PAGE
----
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November 03, 2021
Insurance telematics,
cyber risk, health risk, financial stability risk
Thinking of industry events to visit in 2021, we still have to choose from those happening on the Internet. Last week, NYIA invited us to participate in the webinar “What the Future May Hold: Changing Landscape and Insurance Models.”

As telematics experts, we participated in a panel discussion with Deb Zawisza from Aite-Novarica Group, David Gritz at InsurTech NY, and Kayvan Farzaneh from Cape Analytics. The talks mostly confirmed things we were writing about in the past months, but also gave some valuable insights.

Spoiler: some risks that we haven’t even considered may play a significant role in changing the insurance industry.
What do we face now?

Climate change
No, it’s not about glacier melting that will sink the humanity and insurance industry. Here’ we mean the transformation of the global energy sector from fossil fuels to low-carbon energy sources. More an opportunity, than a risk, as we see it.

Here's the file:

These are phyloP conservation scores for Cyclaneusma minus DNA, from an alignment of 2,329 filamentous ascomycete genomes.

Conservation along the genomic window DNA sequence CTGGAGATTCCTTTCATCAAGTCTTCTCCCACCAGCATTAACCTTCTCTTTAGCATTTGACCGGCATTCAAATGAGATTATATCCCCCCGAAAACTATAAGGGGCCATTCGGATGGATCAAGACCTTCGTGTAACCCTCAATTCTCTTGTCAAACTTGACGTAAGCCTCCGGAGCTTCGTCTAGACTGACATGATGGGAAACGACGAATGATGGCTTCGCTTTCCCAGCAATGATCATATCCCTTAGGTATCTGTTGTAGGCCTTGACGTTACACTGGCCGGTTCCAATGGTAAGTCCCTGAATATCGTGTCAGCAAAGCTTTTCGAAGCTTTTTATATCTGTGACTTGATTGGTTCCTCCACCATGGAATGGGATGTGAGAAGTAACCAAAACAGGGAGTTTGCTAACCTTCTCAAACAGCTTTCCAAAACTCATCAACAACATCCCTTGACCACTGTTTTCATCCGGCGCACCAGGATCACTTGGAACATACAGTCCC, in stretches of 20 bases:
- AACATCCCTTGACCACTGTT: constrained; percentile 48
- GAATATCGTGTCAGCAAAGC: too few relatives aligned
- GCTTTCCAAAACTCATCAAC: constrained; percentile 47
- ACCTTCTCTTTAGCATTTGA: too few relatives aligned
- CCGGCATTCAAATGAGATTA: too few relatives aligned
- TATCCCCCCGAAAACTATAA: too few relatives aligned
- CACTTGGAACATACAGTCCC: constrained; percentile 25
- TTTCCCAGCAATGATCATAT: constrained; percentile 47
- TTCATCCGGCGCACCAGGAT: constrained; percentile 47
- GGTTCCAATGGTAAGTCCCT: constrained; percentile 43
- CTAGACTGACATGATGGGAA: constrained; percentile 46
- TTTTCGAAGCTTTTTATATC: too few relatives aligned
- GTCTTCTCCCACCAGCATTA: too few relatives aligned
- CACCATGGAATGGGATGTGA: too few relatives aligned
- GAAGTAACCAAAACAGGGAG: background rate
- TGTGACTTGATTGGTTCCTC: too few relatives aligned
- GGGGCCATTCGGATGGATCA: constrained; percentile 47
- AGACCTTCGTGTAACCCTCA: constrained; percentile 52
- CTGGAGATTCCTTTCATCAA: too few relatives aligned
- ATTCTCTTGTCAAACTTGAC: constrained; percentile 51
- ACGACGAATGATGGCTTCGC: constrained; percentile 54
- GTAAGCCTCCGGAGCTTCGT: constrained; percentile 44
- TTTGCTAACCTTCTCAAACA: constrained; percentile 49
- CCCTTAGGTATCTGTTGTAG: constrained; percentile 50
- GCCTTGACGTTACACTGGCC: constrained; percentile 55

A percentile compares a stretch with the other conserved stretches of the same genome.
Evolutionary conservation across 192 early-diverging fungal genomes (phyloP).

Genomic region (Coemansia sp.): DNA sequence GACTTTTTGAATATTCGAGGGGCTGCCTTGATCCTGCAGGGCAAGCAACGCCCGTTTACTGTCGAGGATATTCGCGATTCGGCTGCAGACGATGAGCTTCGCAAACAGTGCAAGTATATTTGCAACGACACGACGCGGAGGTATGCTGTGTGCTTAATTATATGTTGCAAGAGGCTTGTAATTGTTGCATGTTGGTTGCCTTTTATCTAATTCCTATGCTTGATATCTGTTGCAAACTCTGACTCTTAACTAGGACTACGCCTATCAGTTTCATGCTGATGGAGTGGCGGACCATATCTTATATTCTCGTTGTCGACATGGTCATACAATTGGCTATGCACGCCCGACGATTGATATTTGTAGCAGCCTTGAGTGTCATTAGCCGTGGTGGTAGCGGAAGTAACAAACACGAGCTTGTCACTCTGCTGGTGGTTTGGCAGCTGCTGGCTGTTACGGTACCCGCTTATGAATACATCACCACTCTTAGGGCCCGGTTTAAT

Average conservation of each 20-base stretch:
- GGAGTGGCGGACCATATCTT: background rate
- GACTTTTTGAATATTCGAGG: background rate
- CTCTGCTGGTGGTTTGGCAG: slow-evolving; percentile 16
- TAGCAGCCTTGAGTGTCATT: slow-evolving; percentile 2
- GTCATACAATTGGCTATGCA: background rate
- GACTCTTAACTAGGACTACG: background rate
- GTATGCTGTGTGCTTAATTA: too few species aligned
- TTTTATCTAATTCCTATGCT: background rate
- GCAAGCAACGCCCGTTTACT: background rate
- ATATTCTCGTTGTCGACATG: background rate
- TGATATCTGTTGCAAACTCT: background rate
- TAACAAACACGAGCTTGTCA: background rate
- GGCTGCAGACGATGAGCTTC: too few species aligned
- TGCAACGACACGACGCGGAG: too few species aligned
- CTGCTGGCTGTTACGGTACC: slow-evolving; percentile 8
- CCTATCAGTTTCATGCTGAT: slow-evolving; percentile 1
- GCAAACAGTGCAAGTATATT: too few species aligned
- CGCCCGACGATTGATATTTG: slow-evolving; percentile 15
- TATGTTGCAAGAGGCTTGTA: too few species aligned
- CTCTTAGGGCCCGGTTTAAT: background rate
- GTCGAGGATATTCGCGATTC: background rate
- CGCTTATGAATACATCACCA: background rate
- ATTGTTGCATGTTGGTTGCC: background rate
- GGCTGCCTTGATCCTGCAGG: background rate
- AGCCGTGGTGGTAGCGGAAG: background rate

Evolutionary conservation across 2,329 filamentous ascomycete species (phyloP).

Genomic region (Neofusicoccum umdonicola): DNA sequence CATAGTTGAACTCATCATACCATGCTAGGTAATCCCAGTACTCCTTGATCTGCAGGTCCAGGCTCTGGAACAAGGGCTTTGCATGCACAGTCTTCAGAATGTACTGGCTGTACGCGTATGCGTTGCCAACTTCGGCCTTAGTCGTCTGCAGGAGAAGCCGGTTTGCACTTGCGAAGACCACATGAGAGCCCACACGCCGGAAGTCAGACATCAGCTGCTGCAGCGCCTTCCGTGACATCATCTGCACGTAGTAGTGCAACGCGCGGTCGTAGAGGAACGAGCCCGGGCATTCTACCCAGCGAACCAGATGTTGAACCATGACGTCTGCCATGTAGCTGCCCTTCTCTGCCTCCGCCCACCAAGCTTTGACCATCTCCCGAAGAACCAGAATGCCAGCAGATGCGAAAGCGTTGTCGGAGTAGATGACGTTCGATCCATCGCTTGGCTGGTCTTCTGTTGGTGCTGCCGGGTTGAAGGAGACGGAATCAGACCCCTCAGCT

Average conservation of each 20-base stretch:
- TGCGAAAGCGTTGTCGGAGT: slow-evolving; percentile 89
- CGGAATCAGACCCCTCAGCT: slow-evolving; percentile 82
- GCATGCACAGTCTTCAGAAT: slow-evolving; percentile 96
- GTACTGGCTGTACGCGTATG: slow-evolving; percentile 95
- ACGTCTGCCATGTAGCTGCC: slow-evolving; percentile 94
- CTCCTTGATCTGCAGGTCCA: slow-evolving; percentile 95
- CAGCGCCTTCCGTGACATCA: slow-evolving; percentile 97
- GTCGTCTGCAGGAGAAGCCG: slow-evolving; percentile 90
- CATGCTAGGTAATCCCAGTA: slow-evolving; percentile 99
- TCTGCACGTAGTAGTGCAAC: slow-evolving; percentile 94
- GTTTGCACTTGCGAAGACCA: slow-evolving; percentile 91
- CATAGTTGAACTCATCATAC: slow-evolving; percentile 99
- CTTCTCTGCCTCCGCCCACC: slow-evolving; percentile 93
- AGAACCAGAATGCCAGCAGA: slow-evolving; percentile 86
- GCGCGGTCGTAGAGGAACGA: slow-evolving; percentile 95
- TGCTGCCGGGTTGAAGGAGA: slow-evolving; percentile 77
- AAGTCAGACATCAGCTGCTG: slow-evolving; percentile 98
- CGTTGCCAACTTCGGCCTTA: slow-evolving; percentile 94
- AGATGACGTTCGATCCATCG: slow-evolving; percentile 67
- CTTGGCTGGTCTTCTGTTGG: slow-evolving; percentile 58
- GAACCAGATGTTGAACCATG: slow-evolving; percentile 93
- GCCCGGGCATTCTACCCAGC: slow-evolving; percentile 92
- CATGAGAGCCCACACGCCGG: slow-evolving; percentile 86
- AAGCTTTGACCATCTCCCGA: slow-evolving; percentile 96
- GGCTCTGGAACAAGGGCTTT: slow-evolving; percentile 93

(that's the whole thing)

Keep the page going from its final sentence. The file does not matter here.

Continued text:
Considering that insurance covers most of the vehicles, it can drive the global shift forward by patronizing e-cars, diligent drivers, and reasonable car users. Insurance saving the day, instead of draining money, would you believe!

⌨ Cyber risks
The pandemic boosted the digitalization of nearly all economic activities. Even the conservative insurers turned their attention to telematics and tried to realize the value of vehicle data.

But when there’s a data source, there will be those willing to compromise it. It’s not about the rise of the machines, let’s leave it to Boston Dynamics. It’s about personal data staying personal.